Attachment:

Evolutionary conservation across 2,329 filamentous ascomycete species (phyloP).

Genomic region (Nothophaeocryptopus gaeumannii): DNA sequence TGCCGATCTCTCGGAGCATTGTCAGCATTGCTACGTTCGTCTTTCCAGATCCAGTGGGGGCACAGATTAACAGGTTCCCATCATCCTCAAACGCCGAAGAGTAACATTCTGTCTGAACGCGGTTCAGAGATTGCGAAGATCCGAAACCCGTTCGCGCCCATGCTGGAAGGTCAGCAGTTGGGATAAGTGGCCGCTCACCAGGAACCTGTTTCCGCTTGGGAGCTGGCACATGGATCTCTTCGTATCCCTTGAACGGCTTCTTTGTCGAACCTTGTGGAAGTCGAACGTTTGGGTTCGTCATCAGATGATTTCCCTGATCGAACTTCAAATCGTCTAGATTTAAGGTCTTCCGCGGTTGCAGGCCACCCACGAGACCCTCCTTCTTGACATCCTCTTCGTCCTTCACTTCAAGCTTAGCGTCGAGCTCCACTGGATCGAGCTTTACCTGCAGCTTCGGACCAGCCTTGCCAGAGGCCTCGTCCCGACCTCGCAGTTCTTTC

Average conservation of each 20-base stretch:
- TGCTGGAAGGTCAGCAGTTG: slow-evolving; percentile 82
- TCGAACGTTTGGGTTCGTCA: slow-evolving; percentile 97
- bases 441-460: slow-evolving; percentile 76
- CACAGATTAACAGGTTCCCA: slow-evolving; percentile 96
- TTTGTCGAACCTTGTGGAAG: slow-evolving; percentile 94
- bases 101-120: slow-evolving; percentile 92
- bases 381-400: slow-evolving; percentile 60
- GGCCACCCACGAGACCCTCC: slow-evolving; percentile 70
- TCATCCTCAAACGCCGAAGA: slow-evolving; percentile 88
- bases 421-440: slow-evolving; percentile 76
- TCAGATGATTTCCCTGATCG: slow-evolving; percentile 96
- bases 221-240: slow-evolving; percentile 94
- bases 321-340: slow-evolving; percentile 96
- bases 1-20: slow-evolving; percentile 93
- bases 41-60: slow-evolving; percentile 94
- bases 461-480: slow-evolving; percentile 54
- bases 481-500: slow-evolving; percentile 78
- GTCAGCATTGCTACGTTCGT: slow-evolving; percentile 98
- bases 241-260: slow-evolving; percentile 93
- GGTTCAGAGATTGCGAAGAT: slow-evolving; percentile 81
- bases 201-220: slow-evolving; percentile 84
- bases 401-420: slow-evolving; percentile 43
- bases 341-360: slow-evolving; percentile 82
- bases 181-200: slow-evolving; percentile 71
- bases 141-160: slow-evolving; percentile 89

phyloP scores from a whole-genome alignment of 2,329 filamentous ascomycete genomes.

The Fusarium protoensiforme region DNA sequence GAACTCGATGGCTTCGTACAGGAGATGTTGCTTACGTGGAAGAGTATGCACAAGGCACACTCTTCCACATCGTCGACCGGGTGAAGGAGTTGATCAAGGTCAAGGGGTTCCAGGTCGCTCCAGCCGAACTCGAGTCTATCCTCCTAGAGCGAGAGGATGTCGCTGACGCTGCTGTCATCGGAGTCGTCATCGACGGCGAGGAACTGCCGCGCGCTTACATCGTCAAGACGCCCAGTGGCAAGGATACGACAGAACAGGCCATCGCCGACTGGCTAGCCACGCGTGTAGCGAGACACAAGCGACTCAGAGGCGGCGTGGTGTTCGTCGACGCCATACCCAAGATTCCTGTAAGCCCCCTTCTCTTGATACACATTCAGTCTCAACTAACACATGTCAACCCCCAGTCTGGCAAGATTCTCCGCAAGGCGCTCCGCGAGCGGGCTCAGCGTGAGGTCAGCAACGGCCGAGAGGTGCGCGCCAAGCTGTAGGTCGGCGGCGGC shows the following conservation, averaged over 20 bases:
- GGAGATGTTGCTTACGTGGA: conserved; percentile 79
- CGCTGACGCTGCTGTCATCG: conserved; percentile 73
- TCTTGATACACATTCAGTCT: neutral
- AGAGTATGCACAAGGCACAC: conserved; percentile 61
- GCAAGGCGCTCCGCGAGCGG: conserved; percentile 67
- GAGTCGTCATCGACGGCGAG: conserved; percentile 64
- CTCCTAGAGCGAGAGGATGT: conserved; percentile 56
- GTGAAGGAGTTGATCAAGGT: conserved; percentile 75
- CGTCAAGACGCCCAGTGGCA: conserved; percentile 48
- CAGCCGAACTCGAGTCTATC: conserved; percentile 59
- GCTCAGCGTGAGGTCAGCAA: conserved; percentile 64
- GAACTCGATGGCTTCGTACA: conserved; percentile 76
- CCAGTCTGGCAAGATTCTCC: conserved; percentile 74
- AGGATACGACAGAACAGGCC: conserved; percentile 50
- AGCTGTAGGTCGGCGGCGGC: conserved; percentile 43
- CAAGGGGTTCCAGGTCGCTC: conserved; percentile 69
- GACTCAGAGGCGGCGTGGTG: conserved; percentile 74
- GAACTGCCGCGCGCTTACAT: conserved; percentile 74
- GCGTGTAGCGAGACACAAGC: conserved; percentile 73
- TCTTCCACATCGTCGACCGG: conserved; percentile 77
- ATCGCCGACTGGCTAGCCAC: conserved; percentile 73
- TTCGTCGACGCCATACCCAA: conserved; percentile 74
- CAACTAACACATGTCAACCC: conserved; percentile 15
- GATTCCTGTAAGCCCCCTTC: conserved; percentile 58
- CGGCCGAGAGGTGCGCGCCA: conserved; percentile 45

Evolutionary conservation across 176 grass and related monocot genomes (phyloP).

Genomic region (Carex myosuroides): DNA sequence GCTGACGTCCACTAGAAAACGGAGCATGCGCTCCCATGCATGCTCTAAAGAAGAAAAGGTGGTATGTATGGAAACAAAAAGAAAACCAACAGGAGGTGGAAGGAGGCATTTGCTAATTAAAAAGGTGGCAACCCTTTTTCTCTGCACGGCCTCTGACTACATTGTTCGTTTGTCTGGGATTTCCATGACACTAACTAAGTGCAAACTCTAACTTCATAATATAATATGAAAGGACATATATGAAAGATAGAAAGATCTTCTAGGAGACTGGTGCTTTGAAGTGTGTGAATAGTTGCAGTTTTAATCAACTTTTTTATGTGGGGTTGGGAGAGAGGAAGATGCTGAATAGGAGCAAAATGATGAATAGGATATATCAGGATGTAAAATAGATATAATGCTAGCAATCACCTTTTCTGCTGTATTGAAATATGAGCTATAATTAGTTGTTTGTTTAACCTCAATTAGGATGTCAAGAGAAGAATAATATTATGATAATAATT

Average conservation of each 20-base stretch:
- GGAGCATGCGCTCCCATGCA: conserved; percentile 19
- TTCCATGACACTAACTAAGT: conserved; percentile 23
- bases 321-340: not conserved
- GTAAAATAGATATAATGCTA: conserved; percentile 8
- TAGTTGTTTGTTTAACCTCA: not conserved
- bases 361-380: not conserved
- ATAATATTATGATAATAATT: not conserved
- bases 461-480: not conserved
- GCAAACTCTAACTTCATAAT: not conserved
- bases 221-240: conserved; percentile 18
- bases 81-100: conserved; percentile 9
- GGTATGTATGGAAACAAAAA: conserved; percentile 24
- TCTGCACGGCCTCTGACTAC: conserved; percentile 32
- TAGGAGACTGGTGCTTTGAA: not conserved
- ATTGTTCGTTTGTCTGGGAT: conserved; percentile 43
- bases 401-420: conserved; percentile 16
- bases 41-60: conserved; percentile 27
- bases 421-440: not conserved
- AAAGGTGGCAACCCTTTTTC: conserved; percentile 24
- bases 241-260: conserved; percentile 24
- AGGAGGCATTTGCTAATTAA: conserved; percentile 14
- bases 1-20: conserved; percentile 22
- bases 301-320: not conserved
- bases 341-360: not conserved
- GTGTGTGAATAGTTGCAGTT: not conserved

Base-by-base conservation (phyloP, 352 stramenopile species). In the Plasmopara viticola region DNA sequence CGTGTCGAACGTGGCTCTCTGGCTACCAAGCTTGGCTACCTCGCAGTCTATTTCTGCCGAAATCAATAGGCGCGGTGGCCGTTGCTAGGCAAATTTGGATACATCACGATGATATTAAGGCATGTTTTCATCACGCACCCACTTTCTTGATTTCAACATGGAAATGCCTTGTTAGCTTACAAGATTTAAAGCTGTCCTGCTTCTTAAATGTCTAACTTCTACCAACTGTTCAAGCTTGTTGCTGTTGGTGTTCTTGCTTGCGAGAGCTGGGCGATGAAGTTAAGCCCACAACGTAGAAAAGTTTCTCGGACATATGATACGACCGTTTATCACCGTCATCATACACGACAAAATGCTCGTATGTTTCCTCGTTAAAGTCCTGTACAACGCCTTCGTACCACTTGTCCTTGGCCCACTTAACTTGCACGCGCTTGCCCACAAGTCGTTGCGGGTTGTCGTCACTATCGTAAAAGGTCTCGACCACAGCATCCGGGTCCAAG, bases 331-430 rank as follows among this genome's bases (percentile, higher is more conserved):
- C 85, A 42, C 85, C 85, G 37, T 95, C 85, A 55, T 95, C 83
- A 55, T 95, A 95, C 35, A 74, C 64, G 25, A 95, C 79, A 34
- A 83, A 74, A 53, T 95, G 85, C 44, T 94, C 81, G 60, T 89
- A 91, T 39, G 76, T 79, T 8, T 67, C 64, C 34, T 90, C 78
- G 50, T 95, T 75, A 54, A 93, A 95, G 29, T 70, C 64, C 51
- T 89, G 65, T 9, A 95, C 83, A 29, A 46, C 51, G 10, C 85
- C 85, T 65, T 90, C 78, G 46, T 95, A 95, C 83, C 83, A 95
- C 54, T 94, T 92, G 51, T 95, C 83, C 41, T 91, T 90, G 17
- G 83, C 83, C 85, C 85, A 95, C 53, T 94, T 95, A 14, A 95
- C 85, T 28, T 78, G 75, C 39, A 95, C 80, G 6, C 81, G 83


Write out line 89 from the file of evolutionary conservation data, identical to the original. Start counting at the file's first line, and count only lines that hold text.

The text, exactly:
- G 50, T 95, T 75, A 54, A 93, A 95, G 29, T 70, C 64, C 51